Money for Nothing: The Province vs. Non-renewable resource revenue
Alberta governments have a long history of squandering non-renewable resource wealth. Why that needs to stop – now
by Max Fawcett
Illustration Jack Dylan
The first step towards treating an addiction, it’s said, is admitting you have one. But as the last two provincial budgets in Alberta demonstrate, the province has made no such admission when it comes to the government’s dependency on non-renewable resource revenue (NRR). In the latest budget, Finance Minister Doug Horner heralded the fact that the government was honouring its commitment to saving more for the future by creating two new innovation endowments and something called the Alberta Future Fund, which would receive $200 million a year and be used to support big-picture projects as the government sees fit. But as the finer print reveals, the money for these endowments and funds would come from the existing assets in the Alberta Heritage Savings Trust Fund. Net new savings? Zero.
That was on the heels of 2013’s Fiscal Management Act, which committed the government to saving a portion of its non-renewable resource revenues for the future. It was a move that the Premier’s Council for Economic Strategy had called for in its 2011 report, but here too the devil was in the details. The Fiscal Management Act stipulates that the government must set aside five per cent of the first $10 billion of non-renewable resource revenue , 25 per cent of the next $5 billion and 50 per cent of all NRR in excess of $15 billion. Given that NRR have averaged $9.6 billion a year since 2000, that would amount to less than $500 million a year in savings if the next decade’s royalties look like the last. Meanwhile, the province has never reached the $15-billion threshold at which the real savings kick in. Talk about being in denial.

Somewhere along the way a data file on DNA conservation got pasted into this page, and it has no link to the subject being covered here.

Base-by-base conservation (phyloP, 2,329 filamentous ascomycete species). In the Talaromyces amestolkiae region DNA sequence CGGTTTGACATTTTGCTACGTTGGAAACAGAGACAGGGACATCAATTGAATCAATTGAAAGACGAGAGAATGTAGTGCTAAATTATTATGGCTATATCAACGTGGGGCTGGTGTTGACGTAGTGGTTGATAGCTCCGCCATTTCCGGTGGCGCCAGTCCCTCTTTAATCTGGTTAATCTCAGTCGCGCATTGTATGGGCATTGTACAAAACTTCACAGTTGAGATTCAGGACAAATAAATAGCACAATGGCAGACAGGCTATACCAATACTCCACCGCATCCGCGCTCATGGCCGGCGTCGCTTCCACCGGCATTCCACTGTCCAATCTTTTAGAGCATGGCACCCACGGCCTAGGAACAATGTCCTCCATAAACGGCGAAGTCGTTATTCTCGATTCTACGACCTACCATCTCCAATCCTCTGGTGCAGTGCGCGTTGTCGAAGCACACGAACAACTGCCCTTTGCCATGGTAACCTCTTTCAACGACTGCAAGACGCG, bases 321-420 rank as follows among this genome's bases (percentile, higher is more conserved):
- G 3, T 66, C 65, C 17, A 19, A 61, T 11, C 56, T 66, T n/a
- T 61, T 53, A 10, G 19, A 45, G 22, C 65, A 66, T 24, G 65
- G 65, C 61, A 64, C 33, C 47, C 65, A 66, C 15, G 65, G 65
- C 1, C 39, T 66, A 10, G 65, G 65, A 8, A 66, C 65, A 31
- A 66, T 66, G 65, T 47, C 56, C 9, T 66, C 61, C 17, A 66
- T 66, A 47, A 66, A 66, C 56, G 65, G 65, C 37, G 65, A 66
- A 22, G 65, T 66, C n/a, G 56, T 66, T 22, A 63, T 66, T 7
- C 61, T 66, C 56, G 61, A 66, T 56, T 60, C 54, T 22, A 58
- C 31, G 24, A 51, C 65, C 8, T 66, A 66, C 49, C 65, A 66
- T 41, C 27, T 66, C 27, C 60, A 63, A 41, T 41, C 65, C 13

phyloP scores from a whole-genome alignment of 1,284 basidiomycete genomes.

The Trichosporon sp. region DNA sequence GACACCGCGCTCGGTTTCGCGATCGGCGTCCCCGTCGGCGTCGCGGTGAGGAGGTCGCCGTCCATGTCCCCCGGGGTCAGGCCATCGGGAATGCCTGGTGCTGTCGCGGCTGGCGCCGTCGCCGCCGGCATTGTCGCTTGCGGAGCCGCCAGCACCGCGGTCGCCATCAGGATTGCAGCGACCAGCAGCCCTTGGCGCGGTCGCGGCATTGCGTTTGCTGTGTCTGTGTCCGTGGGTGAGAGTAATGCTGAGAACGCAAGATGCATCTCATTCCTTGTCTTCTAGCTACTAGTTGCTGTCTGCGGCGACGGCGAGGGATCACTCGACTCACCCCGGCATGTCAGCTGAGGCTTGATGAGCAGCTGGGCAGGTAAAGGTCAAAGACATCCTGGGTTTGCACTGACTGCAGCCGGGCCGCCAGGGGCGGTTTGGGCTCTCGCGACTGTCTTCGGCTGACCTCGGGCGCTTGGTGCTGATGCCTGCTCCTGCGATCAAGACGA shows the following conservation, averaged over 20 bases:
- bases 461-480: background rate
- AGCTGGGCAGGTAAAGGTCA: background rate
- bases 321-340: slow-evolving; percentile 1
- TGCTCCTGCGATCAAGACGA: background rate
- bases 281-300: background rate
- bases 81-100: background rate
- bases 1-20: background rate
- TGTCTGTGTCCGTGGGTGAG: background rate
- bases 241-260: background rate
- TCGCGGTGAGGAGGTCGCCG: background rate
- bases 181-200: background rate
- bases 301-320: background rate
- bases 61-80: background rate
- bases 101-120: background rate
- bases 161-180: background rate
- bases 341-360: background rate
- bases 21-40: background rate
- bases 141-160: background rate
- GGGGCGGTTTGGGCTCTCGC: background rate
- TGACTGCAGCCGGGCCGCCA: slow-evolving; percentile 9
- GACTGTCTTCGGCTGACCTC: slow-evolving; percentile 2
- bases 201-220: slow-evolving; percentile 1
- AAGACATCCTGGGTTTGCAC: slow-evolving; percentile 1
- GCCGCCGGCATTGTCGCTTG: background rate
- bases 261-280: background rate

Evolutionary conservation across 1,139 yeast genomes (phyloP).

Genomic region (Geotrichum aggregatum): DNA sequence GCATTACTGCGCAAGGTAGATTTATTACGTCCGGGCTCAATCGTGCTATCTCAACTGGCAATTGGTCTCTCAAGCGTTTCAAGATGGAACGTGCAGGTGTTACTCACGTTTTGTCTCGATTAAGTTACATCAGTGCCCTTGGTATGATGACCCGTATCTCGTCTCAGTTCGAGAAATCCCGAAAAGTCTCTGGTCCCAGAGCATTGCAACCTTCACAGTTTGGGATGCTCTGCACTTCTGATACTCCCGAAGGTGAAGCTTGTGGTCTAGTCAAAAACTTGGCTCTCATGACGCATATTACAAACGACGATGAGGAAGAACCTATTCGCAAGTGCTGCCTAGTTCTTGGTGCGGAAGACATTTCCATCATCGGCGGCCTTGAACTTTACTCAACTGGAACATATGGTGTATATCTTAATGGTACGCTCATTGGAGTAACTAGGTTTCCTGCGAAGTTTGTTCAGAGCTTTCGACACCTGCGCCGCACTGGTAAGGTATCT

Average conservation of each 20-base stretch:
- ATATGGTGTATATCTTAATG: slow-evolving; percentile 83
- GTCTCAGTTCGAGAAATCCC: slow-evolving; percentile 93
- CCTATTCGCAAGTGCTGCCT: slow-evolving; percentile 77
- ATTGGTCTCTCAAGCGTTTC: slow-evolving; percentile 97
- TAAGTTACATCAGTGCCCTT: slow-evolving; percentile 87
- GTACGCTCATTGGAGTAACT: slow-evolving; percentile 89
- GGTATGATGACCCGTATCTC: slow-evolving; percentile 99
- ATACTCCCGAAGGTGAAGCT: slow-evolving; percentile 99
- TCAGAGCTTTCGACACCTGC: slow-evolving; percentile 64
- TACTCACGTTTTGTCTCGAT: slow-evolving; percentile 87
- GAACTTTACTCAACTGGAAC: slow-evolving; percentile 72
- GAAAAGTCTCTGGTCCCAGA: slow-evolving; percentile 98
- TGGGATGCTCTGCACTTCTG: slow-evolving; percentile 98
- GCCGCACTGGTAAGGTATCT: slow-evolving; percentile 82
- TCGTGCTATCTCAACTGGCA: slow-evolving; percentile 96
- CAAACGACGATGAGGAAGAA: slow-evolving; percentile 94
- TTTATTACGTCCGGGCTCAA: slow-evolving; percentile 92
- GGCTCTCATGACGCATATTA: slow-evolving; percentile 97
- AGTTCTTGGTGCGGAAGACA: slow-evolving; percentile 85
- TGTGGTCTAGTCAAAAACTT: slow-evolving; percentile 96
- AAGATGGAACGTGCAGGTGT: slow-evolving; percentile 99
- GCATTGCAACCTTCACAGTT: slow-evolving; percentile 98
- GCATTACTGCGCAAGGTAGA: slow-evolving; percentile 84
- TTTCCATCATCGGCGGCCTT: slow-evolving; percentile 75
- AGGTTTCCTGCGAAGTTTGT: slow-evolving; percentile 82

This antipathy towards saving for the future is nothing new in Alberta. Indeed, it is so consistent, and so consistently objectionable, that it has actually united the Canadian Centre for Policy Alternatives and the Fraser Institute, two think-tanks that are on opposite sides of the intellectual spectrum. The two organizations are both clear in their dissatisfaction with the province’s inability to save more of its non-renewable resource revenues, and both have published reports to that effect. And no wonder: the province’s track record, after all, is pretty lousy. Despite generating almost $190 billion in non-renewable resource revenues since 1980, the value of the Heritage Fund stood at $17.3 billion at the end of last year.
That’s a reflection of both the government’s failure to contribute to it on a regular basis and its habit of siphoning off the income generated to fund capital projects and operational expenses. Indeed, of the $33.4 billion in income that it’s thrown off, the Heritage Fund has retained just $4.6 billion. Norway, in contrast, has managed to save much, much more of its non-renewable resource revenues. The value of its sovereign wealth fund sits at nearly $1 trillion, or $177,000 for every Norwegian citizen. Alberta’s per-capita figure? A shade over $4,300.